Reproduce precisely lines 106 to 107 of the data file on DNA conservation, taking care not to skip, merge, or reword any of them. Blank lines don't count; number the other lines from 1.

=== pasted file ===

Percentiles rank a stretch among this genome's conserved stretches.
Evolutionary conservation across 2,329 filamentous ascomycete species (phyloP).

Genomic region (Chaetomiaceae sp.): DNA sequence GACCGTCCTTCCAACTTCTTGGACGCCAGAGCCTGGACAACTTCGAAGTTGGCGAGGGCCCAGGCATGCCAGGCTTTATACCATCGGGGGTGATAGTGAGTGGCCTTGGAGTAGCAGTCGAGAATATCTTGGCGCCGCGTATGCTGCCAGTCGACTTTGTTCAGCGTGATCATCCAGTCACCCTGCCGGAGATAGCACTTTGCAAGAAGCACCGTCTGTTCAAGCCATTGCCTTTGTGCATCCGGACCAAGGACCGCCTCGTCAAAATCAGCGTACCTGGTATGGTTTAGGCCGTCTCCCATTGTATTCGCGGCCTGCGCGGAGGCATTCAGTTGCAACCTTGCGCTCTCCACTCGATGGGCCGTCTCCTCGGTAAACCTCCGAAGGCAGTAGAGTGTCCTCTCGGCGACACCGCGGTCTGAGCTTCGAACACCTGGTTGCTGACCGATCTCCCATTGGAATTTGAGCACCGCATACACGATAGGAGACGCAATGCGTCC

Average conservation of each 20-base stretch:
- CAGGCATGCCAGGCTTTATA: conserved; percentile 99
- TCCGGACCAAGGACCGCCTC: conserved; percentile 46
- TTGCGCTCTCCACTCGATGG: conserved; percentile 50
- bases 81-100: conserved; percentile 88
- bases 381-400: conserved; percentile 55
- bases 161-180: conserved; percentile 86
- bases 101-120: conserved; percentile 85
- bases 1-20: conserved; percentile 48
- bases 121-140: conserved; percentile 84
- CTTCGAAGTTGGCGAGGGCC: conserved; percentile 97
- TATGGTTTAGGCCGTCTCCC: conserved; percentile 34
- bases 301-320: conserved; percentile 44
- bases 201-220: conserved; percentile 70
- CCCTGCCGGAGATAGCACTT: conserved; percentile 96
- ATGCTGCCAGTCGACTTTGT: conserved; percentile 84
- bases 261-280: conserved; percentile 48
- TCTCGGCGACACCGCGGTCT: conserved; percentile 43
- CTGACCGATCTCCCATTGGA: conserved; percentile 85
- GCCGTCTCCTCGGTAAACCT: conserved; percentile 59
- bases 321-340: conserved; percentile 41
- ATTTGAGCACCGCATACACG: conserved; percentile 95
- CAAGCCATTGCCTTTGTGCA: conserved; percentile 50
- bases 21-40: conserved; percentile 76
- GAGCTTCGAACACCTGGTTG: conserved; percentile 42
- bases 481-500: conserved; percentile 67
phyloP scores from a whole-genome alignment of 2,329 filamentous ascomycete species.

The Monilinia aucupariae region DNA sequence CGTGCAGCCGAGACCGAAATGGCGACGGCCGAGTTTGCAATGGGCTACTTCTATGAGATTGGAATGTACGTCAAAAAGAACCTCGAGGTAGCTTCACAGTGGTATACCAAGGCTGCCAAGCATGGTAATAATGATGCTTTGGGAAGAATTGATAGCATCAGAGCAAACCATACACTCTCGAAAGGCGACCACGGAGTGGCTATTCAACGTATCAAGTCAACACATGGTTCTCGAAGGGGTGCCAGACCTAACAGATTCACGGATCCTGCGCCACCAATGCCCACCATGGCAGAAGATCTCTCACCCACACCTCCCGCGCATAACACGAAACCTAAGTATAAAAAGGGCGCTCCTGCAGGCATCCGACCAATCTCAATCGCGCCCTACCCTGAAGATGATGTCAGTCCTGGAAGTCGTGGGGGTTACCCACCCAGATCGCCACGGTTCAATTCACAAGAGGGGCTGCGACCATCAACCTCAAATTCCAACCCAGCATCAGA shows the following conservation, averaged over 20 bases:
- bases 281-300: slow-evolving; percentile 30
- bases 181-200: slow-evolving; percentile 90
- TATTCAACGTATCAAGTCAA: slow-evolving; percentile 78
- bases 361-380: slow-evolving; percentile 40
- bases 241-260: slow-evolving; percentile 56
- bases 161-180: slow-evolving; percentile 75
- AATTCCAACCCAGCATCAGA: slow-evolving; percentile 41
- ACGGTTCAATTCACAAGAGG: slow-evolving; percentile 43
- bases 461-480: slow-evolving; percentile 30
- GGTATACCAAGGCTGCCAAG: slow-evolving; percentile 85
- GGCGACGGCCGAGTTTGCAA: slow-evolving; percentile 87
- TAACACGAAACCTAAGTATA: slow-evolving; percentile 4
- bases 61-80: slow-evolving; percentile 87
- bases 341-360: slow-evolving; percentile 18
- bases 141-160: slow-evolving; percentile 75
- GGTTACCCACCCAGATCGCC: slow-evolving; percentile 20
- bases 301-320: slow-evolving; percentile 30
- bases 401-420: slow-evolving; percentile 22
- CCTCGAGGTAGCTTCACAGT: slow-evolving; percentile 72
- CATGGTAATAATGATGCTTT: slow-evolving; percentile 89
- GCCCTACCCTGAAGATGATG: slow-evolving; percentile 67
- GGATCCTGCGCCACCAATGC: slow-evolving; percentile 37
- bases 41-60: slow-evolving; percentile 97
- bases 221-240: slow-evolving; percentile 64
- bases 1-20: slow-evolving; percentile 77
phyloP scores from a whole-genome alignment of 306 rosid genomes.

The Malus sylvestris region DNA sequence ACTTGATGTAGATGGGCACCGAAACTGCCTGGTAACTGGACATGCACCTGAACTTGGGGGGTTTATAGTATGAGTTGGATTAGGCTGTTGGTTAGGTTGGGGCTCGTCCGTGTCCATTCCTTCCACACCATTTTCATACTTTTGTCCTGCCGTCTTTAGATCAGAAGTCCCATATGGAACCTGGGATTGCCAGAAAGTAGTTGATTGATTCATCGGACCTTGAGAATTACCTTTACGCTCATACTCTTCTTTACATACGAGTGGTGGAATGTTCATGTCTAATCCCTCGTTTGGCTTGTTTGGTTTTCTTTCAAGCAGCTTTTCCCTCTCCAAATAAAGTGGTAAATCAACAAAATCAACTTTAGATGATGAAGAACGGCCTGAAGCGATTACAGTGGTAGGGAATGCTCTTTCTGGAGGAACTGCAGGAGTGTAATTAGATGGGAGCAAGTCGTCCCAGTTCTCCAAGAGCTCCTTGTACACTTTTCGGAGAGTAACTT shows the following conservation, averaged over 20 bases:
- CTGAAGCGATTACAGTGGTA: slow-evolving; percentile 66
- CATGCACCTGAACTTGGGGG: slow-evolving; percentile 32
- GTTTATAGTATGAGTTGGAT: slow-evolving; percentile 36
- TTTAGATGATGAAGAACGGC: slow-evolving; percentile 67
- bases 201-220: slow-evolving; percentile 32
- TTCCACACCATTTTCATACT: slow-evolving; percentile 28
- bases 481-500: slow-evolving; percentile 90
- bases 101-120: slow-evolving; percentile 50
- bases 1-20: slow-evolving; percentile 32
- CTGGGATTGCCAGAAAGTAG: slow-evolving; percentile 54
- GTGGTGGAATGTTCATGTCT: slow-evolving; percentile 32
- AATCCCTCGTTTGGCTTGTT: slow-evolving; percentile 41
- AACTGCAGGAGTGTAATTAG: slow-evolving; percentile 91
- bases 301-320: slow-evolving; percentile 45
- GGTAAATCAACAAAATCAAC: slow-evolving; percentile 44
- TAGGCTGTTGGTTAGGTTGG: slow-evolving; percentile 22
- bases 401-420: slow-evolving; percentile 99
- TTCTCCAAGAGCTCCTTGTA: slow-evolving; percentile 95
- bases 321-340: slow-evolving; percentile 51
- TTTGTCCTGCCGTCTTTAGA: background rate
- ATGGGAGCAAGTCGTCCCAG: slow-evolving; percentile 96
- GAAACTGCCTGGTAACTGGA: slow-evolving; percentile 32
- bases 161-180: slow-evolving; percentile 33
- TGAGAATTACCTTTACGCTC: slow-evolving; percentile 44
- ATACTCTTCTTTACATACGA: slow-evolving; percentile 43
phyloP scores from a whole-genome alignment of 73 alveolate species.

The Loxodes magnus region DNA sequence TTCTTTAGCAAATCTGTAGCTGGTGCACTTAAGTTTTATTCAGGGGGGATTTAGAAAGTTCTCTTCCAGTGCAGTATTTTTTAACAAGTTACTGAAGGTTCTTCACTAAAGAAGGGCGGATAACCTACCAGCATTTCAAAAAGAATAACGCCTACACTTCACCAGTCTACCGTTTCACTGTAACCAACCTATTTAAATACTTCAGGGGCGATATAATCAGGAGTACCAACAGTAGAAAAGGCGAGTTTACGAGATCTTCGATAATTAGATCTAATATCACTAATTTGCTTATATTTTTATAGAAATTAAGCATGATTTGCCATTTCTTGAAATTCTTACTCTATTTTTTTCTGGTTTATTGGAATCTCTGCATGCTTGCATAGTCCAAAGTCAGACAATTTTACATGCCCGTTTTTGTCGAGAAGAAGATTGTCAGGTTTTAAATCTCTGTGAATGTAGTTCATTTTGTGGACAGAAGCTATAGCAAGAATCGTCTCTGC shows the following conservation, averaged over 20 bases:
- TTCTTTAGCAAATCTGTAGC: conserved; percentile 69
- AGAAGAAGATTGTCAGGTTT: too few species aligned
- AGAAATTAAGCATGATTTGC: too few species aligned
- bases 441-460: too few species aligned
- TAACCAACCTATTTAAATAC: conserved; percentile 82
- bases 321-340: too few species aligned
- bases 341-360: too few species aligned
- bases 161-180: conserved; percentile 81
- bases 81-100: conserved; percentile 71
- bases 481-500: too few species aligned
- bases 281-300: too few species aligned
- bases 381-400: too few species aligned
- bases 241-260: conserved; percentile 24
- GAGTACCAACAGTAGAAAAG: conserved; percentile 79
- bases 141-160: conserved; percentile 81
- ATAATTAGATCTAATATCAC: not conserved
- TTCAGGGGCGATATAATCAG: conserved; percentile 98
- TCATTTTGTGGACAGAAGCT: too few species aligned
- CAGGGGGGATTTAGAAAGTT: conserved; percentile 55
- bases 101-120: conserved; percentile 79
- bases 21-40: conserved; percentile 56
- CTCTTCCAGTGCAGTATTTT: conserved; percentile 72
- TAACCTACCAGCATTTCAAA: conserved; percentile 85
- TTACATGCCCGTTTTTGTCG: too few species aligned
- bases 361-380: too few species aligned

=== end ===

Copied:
- bases 21-40: conserved; percentile 56
- CTCTTCCAGTGCAGTATTTT: conserved; percentile 72